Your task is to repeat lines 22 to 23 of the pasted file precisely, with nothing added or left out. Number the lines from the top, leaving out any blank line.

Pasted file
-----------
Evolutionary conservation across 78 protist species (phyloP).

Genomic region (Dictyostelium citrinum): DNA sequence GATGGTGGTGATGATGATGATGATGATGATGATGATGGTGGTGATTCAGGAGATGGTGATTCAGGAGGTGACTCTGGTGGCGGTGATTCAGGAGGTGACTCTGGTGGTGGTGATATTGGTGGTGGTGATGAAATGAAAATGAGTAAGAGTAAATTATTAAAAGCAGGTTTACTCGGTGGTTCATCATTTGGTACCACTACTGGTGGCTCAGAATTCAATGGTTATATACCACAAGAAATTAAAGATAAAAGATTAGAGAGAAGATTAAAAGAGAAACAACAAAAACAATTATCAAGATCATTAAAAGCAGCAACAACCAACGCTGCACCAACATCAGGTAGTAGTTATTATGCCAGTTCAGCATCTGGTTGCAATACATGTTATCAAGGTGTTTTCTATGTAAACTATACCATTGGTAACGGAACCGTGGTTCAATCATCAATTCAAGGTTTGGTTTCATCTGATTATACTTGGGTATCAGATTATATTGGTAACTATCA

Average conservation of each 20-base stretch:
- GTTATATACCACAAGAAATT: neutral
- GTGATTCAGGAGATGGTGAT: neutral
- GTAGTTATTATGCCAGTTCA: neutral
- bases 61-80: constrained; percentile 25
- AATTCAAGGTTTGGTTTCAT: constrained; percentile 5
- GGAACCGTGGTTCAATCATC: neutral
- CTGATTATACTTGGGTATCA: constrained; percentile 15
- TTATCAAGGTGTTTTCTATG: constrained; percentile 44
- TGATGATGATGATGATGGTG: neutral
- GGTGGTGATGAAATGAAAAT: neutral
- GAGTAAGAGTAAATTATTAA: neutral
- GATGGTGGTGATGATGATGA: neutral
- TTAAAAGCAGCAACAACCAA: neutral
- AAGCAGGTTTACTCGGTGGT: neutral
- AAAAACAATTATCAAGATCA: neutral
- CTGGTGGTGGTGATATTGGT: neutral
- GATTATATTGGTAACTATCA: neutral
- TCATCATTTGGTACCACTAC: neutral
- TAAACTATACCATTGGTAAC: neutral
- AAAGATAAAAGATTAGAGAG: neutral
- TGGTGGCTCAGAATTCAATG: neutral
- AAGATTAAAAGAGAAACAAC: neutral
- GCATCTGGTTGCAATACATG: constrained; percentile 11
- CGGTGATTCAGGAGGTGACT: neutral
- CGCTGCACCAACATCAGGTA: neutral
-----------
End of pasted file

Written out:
- TAAACTATACCATTGGTAAC: neutral
- AAAGATAAAAGATTAGAGAG: neutral